Saturday, November 16, 2013

Remembrance Day, Exuma Cays

Posted by Scot

Both yesterday and today, we sailed off the mooring balls we were on for the night.  No engines, no diesel fumes, nothing.  Just cranked up the mainsail, let go of the mooring lines, and then pulled out the jib once we were free, letting the wind push us back and off the shore, and sailing a gentle downwind tack out into the ocean.


As I sail along this morning, and adjust the jib based on it’s luff as I let it out, I can’t help but think about my Uncle Hal.  My dad’s brother was the person who first introduced me and my brother and sisters to sailing.  When I was about 7, we first visited Hal and his family at their summer cabin on Lake Huron, and Hal showed us the joys of dinghy sailing there.  It was in his Force 5 that I first learned how to adjust a sail to the wind, and to enjoy the hum of the water on the hull when you get the boat really moving.  It was Hal who taught me the word “stink pot” when referring to motor boats.  His love and enthusiasm for all things sailing was infectious, and kindled something in me that has been reinforced and amplified from then until now.


When Hal passed away last year, I was unable to make it to his funeral because of work commitments.  I regretted it then, and I still regret it now.  But today, sailing along and thinking about him, I can imagine how much he would have loved to be out here with us, watching the wind and adjusting the sails.  It gives me a moment to remember him, and by thinking about him here, where he would have been joking and happy, I imagine I make up a bit for not being there then.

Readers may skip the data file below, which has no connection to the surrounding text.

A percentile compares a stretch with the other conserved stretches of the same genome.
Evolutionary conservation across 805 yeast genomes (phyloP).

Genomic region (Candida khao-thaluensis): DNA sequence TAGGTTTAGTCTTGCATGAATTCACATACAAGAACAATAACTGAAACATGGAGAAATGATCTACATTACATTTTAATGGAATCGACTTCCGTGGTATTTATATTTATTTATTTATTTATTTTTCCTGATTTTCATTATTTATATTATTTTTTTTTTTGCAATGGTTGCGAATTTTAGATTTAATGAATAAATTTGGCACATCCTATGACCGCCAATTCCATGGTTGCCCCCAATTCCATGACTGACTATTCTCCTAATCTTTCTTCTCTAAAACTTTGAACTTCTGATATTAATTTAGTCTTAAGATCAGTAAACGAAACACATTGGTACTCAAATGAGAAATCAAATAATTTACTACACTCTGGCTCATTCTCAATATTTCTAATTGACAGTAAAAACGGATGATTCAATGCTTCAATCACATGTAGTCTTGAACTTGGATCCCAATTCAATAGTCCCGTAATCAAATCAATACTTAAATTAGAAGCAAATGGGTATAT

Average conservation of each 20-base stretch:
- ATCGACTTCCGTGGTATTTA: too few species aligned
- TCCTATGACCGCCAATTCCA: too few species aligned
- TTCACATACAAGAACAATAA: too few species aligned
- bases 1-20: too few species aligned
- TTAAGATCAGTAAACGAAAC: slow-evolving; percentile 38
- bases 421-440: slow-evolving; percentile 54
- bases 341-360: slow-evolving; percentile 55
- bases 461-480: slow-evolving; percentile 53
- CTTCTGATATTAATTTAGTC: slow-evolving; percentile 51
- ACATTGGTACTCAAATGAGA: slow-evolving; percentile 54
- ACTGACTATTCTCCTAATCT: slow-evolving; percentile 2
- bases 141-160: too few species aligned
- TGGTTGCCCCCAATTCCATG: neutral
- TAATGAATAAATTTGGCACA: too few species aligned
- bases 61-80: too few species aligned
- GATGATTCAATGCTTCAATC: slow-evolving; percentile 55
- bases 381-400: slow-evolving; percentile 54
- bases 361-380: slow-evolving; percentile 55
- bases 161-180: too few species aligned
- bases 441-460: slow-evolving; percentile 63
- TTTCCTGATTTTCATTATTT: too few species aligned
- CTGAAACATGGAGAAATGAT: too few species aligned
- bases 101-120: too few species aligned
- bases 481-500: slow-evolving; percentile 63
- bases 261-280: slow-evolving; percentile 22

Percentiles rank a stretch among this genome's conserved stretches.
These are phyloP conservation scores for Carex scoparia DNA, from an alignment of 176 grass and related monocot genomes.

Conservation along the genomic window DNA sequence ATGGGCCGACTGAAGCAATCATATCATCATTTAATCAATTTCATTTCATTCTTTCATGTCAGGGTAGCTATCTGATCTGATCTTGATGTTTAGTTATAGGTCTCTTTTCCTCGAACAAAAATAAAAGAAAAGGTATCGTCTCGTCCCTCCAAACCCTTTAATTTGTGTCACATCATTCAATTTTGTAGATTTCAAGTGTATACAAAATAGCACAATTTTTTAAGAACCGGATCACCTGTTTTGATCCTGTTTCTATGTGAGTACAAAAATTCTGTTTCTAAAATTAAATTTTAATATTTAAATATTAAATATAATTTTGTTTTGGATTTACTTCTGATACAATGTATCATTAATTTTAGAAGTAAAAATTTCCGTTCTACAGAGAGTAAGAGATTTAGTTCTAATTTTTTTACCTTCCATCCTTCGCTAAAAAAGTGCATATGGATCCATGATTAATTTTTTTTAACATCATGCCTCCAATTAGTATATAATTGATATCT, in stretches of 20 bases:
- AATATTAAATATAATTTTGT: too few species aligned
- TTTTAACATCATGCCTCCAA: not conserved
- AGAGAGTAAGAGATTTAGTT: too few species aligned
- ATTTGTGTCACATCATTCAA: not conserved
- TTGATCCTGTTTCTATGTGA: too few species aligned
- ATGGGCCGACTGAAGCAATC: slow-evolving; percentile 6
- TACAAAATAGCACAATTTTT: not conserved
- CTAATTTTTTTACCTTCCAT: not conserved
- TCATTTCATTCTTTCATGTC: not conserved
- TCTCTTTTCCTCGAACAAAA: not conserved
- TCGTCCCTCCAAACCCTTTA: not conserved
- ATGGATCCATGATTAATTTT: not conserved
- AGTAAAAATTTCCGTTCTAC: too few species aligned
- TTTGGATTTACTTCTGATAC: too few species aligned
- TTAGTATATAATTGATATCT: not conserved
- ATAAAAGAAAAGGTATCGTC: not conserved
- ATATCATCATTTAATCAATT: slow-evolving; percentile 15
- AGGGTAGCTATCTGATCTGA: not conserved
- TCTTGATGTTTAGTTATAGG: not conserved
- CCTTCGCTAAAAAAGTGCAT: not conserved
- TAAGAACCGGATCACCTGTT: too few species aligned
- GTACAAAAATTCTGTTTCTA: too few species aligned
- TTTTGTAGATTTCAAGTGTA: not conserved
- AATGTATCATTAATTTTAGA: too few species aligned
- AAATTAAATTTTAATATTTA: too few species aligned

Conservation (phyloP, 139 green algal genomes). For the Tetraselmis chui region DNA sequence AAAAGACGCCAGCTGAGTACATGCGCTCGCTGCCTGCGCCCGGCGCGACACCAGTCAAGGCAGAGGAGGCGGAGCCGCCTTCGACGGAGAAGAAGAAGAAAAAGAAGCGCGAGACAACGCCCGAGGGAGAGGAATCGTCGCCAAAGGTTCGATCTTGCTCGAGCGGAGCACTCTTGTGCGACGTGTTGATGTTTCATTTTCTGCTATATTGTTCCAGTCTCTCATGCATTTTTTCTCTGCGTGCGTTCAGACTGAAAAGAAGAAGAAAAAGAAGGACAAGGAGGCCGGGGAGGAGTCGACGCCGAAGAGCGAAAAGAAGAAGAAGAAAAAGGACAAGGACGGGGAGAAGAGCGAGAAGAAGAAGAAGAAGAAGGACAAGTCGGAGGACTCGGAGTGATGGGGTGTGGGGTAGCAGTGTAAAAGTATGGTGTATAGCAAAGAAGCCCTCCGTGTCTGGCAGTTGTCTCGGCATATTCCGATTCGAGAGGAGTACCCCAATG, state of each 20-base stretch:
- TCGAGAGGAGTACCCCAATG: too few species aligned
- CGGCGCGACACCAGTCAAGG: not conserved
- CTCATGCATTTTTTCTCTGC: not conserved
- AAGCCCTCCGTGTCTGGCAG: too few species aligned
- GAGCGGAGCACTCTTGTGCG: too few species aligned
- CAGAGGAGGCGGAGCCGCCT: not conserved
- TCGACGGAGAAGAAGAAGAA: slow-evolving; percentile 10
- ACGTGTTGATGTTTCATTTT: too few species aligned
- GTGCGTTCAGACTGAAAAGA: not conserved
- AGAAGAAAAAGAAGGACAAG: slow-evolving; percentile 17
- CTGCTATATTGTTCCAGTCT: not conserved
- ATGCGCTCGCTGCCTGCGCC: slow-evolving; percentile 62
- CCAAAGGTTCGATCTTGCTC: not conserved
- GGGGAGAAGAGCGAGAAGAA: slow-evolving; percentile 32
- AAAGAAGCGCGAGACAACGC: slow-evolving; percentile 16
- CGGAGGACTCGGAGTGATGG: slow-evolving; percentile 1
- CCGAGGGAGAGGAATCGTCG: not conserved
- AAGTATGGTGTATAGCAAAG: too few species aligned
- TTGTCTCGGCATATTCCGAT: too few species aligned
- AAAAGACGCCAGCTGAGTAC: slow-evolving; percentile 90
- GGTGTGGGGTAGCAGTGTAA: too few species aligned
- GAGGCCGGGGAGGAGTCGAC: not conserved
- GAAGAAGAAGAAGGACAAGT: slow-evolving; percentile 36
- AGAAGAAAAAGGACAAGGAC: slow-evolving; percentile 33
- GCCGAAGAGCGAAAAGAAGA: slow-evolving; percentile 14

1. Great post Scot! I have had the same thoughts of how Dad would love to be hearing of your sailing adventures. I have the same memories of your visits to Red Bay and the hours upon hours of sailing, splashing, swimming and laughing.

    Do you have any recollection of my Dad sailing behind you with his 'sailing voice' saying "Trim your sail" - - I remember that all the time - that guy hated a luffing sail.

    So keep your sails trimmed couz and safe travels. Thanks for the post - it was great!

  2. Hi Maria. Great to hear from you! I definitely remember the sound of your Dads voice coaching us on trimming sails. It also occurred to me that he introduced me to my first catamaran, as well, on the Shark. He would really have liked it out here. Say hi to Paul and your Mom for us.

  3. Maria said it very well for me. Dad would have been as glued to your adventure as I am. Just remember... don't drag your dinghy behind the boat while sailing, he hated the gurgling noise. And, DON'T leave your sail flapping at mooring, he hated that most of all. As for regrets..... it was your dedication to your work and commitments that has got you to the point where you are able to have this great sailing adventure... I'm sure he would think it was worth it.
    Keep sailing and I'll keep reading.

  4. P.S. we still have the Force 5 sitting in the boathouse waiting for you to come take it for a sail. We don't have the Shark anymore but I now have a Hobie 18...... want to RACE!

    1. Hi Pete! Thanks for the comments. You (and Hal) would be happy to know that Sara and I are training a crack team of dinghy raisers and sail furlers, so we never drag the dinghy, and never have a sail flapping after we anchor (well, almost never). I would love to come back and sail the Force 5 again some time. Or the Hobie 18 - those things move!